Having free access to birth control methods is a question of health care and not about morality. Women need reproductive and birth control rights in India.
The true hallmark of one’s empowerment stems from one’s unhindered right over one’s body, mind and soul. Be it a man, woman, binary or non-binary transgender or an a-gender person, this right remains sublime and inherent in the individual as a human, regardless of gender. However, traditional notions of masculinity presuppose that the male dominates, while the female is subjugated, and all other genders are anomalies. This structural violence plays out in nearly every domain.
Including access to emergency contraception.
By and large, it is a heavily stigmatised domain, so much so if a woman chooses to access contraceptives, it tends to pave room for tremendous judgment in some social setups. In some others, the access to contraceptives is taken away altogether, as though to suggest that a woman’s body remains within the domain of a male legislator’s control to wield his decision-making power. In Chennai, for instance, access to emergency contraceptive pills is banned – primarily on ‘moral grounds’.
While the ‘Directorate of Drugs Control’ suggests that it is a ‘Schedule H drug’, to be sold only on the production of a prescription; on ground, medical stores turn their customers away saying they don’t have the drug. The double standard comes to light when you look at strips of medication such as Combiflam (a run off the mill regular pain killer) being sold over the counter, although they also have the very same ‘Schedule H Drug’ caveat. Consequently, many women are forced to rely on friends outside the state to help access the drug, paying exorbitantly to have it couriered within the stipulated 72 hours that it should be ingested within.
The flagrant disregard of a woman’s body and her agency over herself is suggestive of a heavily patriarchal mindset that seeks refuge under the notion of ‘morality’. When an unmarried woman seeks out to access emergency contraception, she immediately places herself squarely in an arena of judgment and discriminative treatment. She is automatically disregarded and disrespected for no fault of hers – although the ascribed basis is that her choice to have pre-marital sex automatically makes her ‘characterless’.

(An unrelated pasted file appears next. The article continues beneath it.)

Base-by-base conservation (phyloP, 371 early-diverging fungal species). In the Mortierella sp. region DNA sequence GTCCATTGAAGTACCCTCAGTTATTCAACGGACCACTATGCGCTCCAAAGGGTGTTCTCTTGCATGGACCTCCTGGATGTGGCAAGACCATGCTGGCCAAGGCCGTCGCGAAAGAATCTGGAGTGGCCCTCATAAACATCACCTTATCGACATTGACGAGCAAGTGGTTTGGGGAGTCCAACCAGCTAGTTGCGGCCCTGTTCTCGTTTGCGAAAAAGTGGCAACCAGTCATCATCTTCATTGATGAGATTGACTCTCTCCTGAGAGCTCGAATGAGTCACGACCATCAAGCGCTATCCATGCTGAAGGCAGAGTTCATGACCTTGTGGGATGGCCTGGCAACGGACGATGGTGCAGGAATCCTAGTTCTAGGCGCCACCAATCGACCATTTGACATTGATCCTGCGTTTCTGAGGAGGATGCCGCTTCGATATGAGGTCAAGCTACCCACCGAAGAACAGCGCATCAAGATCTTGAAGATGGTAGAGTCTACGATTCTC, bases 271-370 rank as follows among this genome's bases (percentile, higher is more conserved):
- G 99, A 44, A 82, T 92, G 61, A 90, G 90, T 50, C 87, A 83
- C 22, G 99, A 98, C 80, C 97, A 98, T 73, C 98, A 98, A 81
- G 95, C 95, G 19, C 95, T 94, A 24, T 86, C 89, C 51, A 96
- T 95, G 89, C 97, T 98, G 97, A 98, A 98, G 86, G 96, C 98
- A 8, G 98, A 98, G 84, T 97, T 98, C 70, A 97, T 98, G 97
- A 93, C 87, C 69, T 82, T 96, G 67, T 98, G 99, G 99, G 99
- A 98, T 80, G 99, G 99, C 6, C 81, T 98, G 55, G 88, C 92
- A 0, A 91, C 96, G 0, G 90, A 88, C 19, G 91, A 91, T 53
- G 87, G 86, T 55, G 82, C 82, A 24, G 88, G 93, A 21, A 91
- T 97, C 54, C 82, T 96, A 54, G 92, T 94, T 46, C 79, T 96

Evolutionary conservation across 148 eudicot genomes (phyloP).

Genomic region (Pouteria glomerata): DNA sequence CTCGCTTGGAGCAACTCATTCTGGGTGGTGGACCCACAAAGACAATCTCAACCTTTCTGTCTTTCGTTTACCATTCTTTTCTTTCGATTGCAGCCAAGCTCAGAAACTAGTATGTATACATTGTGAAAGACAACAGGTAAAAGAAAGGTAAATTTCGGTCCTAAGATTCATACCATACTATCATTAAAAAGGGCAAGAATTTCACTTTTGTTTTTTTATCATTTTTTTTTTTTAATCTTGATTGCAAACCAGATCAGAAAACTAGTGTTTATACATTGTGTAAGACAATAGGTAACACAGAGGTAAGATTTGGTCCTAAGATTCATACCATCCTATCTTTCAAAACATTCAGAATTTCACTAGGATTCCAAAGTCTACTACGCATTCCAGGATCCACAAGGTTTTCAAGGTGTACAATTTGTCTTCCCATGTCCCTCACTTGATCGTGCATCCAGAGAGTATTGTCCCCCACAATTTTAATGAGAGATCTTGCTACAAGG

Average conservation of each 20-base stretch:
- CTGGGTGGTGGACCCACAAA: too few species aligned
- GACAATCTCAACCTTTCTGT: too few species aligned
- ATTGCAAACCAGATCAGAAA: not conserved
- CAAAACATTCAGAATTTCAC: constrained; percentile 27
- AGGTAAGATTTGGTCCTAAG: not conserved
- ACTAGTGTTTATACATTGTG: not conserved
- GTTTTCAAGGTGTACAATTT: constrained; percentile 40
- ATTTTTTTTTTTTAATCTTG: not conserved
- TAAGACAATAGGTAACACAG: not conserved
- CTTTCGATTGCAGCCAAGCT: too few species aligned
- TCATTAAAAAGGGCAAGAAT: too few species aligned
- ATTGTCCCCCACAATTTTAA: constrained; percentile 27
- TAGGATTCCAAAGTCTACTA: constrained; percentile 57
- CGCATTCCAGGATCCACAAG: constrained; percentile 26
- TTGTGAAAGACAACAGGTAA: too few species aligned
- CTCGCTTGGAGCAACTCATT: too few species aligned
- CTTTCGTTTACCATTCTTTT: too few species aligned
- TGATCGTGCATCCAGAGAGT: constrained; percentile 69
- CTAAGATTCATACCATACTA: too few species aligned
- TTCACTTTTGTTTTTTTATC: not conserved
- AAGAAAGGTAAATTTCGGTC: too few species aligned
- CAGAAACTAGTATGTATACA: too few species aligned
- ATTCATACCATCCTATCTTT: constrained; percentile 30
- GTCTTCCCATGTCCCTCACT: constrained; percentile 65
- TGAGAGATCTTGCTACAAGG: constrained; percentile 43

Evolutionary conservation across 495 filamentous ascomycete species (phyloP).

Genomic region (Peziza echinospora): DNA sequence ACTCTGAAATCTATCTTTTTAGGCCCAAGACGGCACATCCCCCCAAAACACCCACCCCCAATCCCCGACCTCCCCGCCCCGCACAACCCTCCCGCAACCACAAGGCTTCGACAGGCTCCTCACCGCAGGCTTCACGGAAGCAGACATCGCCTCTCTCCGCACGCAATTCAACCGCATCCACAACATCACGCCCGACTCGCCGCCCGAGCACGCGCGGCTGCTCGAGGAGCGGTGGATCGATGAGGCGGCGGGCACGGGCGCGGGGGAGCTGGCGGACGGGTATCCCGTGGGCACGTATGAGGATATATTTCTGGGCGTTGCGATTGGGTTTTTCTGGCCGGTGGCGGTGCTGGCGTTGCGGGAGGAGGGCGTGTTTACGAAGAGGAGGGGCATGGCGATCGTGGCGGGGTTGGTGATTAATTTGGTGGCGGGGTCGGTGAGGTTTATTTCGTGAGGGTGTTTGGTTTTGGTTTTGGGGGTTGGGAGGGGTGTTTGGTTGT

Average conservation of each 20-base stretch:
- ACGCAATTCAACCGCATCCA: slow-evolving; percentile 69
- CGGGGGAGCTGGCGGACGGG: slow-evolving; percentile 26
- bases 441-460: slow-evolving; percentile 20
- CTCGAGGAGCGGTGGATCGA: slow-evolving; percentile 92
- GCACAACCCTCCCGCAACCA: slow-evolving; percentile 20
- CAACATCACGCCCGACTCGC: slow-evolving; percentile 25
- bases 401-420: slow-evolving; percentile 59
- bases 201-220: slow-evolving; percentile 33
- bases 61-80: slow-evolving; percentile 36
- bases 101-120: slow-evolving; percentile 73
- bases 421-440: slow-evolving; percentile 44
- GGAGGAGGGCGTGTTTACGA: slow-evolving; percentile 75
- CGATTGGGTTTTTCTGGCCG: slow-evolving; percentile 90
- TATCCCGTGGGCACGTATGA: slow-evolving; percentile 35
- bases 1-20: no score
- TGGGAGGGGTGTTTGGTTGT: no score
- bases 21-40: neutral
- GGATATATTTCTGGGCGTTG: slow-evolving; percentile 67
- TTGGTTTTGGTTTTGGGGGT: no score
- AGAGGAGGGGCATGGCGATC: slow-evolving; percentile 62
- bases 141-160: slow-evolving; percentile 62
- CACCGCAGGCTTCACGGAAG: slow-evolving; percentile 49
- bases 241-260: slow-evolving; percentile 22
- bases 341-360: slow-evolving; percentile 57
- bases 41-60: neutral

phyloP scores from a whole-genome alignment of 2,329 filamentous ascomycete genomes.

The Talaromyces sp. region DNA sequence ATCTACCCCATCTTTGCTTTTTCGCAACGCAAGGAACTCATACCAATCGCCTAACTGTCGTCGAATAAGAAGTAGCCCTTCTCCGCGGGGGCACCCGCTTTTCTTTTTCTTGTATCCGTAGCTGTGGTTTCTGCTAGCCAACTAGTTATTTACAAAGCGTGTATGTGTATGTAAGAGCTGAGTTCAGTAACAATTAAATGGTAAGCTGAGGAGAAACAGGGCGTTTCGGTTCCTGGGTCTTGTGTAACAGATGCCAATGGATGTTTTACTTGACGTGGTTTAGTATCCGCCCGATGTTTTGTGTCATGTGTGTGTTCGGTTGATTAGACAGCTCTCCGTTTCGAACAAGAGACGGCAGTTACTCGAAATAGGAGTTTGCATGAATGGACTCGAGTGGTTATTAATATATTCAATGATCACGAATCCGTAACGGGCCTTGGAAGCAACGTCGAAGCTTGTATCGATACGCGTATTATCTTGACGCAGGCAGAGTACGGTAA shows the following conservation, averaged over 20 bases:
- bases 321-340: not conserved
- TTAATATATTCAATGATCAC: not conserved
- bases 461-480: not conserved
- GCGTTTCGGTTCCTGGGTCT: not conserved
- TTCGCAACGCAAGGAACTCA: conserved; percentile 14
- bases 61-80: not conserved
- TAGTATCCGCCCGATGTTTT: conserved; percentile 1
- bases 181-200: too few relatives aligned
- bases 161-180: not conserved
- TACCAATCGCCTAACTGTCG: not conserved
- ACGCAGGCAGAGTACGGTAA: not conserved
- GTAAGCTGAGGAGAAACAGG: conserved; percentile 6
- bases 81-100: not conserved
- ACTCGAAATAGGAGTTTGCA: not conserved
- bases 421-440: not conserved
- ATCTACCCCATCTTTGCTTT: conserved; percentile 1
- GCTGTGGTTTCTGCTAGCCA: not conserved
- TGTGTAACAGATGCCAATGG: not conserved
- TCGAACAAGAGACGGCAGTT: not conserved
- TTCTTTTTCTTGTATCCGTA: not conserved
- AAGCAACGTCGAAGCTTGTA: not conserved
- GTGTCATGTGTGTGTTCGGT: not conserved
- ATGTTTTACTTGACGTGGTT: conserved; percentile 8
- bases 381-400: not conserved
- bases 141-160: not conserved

At the very base of the right to access emergency contraception, is the notion of feminism and equality. The true essence of human rights is that one has a right to make a choice – and an informed choice, no less. A woman who chooses to have premarital sex or is in need of emergency birth control is not immoral – but rather, a woman who makes the choices she actively believes in and is liberated enough to do so. Why brand her a scion of all things anti-feminist, when she is simply doing something of her own volition, something no one compels her to do, something she does because she wants to?
The trouble creeps in when restraints like these are imposed. Imposed veiling, imposed rituals, imposed obligations, imposed rules that a woman must be subservient to a man. For when there is an imposition, there is an encroachment of individuality. When there is an encroachment of individuality, there is an erosion of empowerment. When there is an erosion of empowerment, there is an absolute disregard for identity. And when identity is disregarded, as a natural corollary, dominance prevails.
Why are we so staunch in our goals of defining a gendered approach to healthcare, and why are we so hung up on purported ideas of morality? Instead of making this around a morality argument, why don’t we make it a question of healthcare, access to healthcare and offering the resources that one is entitled to, seeing it as a need?
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